Tuesday, December 8th, 2009
As a freelance copywriter, I’ve worked on several projects where I was hired to clean up the mess left by the last copywriter. For one reason or another, the copy they wrote wasn’t working, and of course, the client wasn’t happy with it.
Most times, this happened because the client tried to save money on hiring a copywriter. They hired the cheapest copywriter they could find, and as a result, they got what they paid for.
When cleaning up the mess left by rookie copywriters, I’ve noticed there are 3 common mistakes they tend to make.
- Rookie Mistake #1: Focusing on the wrong benefits—My good friends over at The Write Blog, wrote a post a while back titled “Don’t sell the car. Sell the Nissan.” The title sums it up perfectly. You need to write copy that focuses on the benefits specific to your products and services. It’s all about identifying your unique selling point. Like Wintress says in her post, you wouldn’t sell a car by telling the reader that “it’s a faster way to get around town than riding a bicycle.” Instead, you would probably focus on the miles per gallon the vehicle gets and the unique features specific to the vehicle (and more importantly, the benefits of said features).
- Rookie Mistake #2: Not asking the reader to take action—At the end of the day, the success of the copy depends on whether or not the reader takes action. All copy has a purpose. It could be to close the sale on the spot or to get an email address to gather leads. Identify the purpose of your copy, and ask the reader to take the action you desire. If you don’t ask for an action, your readers will never snap out of their passivity.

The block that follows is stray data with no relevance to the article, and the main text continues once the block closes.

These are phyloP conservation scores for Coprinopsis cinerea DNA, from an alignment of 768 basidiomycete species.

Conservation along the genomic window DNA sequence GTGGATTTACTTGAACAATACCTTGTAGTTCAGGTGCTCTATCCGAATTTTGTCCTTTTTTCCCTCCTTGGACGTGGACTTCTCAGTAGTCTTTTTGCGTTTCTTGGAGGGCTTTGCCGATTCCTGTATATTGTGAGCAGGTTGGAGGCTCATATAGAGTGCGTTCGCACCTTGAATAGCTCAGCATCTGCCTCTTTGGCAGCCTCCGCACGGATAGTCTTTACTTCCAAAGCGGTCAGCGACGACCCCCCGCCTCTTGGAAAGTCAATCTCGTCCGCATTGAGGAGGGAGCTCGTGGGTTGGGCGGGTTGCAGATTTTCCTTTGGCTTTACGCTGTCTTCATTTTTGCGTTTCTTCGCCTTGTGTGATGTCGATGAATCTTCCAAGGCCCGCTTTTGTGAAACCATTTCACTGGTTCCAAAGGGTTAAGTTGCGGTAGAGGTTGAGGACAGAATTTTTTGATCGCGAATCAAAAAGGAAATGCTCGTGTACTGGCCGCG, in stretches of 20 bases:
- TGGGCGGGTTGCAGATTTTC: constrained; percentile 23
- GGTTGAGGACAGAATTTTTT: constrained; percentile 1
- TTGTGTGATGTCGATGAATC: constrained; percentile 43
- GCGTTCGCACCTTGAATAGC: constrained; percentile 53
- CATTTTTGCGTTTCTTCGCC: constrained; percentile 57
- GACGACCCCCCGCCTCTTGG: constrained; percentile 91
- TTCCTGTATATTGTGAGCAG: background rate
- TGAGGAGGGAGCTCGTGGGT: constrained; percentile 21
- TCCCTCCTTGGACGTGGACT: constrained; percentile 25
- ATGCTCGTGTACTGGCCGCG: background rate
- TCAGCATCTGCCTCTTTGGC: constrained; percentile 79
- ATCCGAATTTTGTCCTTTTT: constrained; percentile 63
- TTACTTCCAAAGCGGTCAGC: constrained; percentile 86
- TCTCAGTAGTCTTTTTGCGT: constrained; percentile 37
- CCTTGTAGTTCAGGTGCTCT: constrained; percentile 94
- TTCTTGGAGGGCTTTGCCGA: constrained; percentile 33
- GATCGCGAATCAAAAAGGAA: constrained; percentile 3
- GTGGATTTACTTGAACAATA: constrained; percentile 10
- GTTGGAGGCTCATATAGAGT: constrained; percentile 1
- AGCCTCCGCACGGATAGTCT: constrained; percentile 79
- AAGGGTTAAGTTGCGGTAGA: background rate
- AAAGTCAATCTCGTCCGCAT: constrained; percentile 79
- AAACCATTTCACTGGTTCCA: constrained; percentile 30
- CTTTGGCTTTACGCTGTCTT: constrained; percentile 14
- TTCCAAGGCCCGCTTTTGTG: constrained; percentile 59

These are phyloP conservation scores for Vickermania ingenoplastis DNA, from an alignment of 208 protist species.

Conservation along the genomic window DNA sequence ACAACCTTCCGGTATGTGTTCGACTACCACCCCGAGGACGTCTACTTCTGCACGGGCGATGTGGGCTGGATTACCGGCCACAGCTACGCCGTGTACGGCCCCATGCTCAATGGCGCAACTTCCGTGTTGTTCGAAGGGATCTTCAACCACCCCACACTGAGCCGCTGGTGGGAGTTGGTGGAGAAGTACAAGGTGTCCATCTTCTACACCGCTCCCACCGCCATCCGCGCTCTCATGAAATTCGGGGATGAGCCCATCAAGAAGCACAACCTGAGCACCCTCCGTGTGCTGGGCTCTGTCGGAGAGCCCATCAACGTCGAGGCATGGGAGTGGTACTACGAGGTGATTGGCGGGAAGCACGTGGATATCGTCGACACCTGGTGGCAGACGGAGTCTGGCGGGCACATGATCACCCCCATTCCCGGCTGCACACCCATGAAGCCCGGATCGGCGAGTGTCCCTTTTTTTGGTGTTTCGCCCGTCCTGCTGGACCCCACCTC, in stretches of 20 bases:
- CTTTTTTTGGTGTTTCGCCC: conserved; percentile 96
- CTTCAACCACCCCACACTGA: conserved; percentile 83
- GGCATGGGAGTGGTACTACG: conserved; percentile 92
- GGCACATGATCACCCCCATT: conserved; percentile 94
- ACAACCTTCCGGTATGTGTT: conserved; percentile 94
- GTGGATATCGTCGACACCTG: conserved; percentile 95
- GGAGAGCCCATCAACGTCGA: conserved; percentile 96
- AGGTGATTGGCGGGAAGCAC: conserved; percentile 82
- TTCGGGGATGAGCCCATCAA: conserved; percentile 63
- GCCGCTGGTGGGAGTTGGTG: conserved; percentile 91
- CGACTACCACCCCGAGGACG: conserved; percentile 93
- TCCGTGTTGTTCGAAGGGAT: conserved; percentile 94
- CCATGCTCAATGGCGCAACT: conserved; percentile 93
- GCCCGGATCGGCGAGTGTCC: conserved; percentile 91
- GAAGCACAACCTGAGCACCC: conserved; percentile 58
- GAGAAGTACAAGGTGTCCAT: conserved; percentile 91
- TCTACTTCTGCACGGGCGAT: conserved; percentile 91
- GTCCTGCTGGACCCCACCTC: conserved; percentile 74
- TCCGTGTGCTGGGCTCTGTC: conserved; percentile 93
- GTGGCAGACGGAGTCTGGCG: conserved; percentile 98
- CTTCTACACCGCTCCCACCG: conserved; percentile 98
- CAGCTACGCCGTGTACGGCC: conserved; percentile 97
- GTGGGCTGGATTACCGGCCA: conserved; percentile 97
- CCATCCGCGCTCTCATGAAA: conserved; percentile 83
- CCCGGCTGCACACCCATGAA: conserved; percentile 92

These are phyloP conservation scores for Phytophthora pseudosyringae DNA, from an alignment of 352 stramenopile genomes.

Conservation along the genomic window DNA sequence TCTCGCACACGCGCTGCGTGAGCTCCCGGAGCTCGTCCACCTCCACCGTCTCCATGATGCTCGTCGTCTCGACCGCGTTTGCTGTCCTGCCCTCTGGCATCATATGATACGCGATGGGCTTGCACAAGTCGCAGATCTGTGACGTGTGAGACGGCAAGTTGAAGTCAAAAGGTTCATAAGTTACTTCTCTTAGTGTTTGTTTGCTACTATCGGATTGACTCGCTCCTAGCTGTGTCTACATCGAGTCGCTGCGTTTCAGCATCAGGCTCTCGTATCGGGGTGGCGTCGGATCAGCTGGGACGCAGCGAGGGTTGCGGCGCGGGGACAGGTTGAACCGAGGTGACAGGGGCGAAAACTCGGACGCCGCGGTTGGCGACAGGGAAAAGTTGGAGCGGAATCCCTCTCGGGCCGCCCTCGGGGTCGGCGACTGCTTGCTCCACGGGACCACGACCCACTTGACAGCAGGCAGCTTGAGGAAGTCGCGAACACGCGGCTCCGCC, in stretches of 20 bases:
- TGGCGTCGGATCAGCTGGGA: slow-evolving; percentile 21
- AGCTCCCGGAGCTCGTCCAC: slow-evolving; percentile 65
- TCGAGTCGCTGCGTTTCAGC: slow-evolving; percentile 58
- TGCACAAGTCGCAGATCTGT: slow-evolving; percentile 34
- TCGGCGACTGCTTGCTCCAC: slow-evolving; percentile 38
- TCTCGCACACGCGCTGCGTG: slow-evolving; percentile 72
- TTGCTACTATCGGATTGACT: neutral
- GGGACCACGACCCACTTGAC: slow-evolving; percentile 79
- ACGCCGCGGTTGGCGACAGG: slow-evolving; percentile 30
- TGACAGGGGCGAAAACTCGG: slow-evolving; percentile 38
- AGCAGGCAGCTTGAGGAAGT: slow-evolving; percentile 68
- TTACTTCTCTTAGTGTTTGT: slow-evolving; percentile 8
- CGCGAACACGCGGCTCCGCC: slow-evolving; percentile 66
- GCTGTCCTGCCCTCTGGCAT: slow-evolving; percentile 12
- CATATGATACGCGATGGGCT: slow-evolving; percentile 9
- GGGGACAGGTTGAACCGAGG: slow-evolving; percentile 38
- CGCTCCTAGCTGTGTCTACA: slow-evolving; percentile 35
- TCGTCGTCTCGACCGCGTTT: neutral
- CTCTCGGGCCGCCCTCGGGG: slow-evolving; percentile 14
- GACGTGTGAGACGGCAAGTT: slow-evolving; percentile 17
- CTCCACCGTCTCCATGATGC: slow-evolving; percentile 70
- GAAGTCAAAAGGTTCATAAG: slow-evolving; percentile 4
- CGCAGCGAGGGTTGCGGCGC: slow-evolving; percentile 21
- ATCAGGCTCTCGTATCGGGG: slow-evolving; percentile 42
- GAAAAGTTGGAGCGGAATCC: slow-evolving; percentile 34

- Rookie Mistake #3: Using too much fluff—I’ve seen some copywriters make a living out of saying nothing at all. Oh, they write a lot of words, but they aren’t actually saying anything. Their copy is nothing more than a bunch of fluff that takes up space but never gets results. Here’s a tip. Print out your copy, and cross out non-essential content that doesn’t add to your main message. Just be careful not to go overboard as you don’t want to strip the personality and conversational tone from your copy.
Which rookie copywriting mistakes would you add to this list? Leave a comment with your thoughts.
Sunday, January 18th, 2009
Here’s the situation—your site is optimized, and it’s bringing in quality traffic. You know your product is better than your competitors, but you still aren’t getting the sales you want. It’s a situation that comes up daily, and 9 times out of 10, the problem can be traced directly to the copy. See, if your copy doesn’t connect with your readers, it doesn’t matter how many people come to your page or how great your company is. You simply won’t convert them.
So, do you want to take the next step to create copy that inspires your readers to take action? Here are a few mistakes you need to eliminate from your website content.